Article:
of
    indexes?
    Is this about right?

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  • Kevin A. Burton at Mar 11, 2004 at 7:24 pm

    Otis Gospodnetic wrote:
    I like option 3. I've done it before, and it worked well. I dealt
    with very small indices, though, and if your indices are several tens
    or hundred gigs, this may be hard for you.

    Option 4: search can be performed on an index that is being modified
    (update, delete, insert, optimize). You'd just have to make sure not
    to recreate new IndexSearcher too frequently, if your index is being
    modified often. Just change it every X index modification or every X
    minutes, and you'll be fine.
    Right now I'm thinking about #4... Disk may be cheap but a fast RAID 10
    array with 100G twice isn't THAT cheap... That's the worse case scenario
    of course and most modern search clusters use cheap hardware though...

    Also... since the new indexes are SO small (~100M) the merges would
    probably be easier on the machine than just doing a whole new write. Of
    course it's hard to make that argument with a 100G RAID array but we're
    using rysnc to avoid distribution of network IO so the CPU computation
    and network read would slow things down.

    The only way around this is the re-upload the whole 100G index but even
    over gigabit ethernet this will take 15 minutes. This doesn't scale as
    we add more searchers.

    Thanks for the feedback! I think now tha tI know that optmize is safe
    as long as I don't create a new reader... I'll be fine. I do have think
    about how I'm going to handle search result nav.

    Kevin

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  • Otis Gospodnetic at Mar 12, 2004 at 12:26 pm

    --- "Kevin A. Burton" wrote:
    Otis Gospodnetic wrote:
    I like option 3. I've done it before, and it worked well. I dealt
    with very small indices, though, and if your indices are several tens
    or hundred gigs, this may be hard for you.

    Option 4: search can be performed on an index that is being modified
    (update, delete, insert, optimize). You'd just have to make sure not
    to recreate new IndexSearcher too frequently, if your index is being
    modified often. Just change it every X index modification or every X
    minutes, and you'll be fine.
    Right now I'm thinking about #4... Disk may be cheap but a fast RAID
    10
    array with 100G twice isn't THAT cheap... That's the worse case
    Yes, but not everything needs to be on a fast RAID (you probabably are
    using SCSI disks in RAID, which is what makes it expensive. RAID
    requires only a RAID controller).
    You could have a Searcher machine with a set of cheap EIDE disks, and
    use those as a copy target disks, which are not searched.
    Once you transfer your indices there, you copy them on fast SCSI RAID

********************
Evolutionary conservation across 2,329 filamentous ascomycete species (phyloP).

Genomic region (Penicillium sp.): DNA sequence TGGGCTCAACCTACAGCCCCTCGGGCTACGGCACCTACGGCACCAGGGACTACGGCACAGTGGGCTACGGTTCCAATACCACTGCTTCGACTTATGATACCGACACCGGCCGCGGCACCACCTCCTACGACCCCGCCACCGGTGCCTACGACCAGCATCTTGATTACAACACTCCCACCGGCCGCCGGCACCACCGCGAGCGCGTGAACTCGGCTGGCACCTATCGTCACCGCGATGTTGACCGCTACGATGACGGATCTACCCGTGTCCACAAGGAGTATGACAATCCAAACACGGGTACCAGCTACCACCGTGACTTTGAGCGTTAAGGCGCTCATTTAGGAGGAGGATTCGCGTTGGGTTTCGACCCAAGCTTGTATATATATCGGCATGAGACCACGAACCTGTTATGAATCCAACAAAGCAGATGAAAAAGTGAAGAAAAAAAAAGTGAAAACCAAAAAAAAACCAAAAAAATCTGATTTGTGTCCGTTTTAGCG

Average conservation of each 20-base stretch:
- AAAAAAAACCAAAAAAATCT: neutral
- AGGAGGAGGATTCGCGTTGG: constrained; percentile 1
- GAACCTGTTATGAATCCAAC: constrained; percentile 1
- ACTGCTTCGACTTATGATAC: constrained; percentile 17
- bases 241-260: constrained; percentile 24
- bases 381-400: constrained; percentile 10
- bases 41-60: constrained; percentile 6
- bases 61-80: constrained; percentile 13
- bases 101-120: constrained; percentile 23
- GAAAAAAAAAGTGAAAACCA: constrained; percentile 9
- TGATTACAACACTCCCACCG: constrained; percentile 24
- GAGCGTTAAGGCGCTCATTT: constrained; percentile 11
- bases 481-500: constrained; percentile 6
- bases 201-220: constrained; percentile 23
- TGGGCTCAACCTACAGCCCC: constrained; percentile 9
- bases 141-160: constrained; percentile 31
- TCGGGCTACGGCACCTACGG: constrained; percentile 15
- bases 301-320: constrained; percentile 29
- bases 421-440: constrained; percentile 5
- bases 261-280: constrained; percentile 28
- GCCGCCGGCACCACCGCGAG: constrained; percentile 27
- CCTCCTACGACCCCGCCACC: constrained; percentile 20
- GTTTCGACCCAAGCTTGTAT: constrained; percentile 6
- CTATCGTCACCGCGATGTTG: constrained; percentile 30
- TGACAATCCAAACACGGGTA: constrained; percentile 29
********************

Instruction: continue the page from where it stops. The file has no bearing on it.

disks.
    Also... since the new indexes are SO small (~100M) the merges would
    probably be easier on the machine than just doing a whole new write.
    Of
    course it's hard to make that argument with a 100G RAID array but
    we're
    using rysnc to avoid distribution of network IO so the CPU
    computation
    and network read would slow things down.

    The only way around this is the re-upload the whole 100G index but
    even
    over gigabit ethernet this will take 15 minutes. This doesn't scale
    as we add more searchers.
    I wonder what happens if you try compressing the indices before copying
    them over the network.
    I wonder if it makes a difference whether you use compound vs.
    traditional directories.
    I wonder what the index size is if you use DbDirectory instead of
    FSDirectory.

    Otis


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  • Doug Cutting at Mar 11, 2004 at 5:21 pm

    Kevin A. Burton wrote:
    3. Have two directories on the searcher. The indexer would then sync to
    a tmp
    directory and then at run time swap them via a rename once the sync is
    over.
    The downside here is that this will take up 2x disk space on the
    searcher. The
    upside is that the box will only slow down while the rsync is happening.
    For maximal search performance, this is your best bet. Disk space is
    cheap. At some point all newly issued queries start going against the
    new index, and, pretty soon, you can close and delete the old index.
    But you never have to stop searching. Disk i/o will spike a bit during
    the changeover, as the new working set is swapped in.

    Note that, if folks are paging through results by re-querying (the
    standard method) and the index is updated then things can get funky.
    One approach is to hang onto the old index longer, to make this less
    likely. In any case, you might want to add an index-id to the search
    parameters, so that, if a next-page is issued when the index is no
    longer there you can give some sort of "stale query" error.
    PS.. Random question. The performance of the MultiSearcher is Mlog(N)
    correct?
    Where N is the number of documents in the index and M is the number of
    indexes?
    Is this about right?
    No.

    The added cost of a MultiSearcher is mostly proportional to just M, the
    number of indexes. The normal cost of searching is still mostly
    proportional to N, the number of documents. So M+N would probably be
    more accurate. There is a log(M) here and there, to, e.g., figure out
    which index a doc id belongs to, but I doubt these are significant.

    The significant costs of a MultiSearcher over an IndexSearcher are that
    it adds more term dictionary reads (one per query term per index) and
    more seeks (also one per query term per index, or two if you're using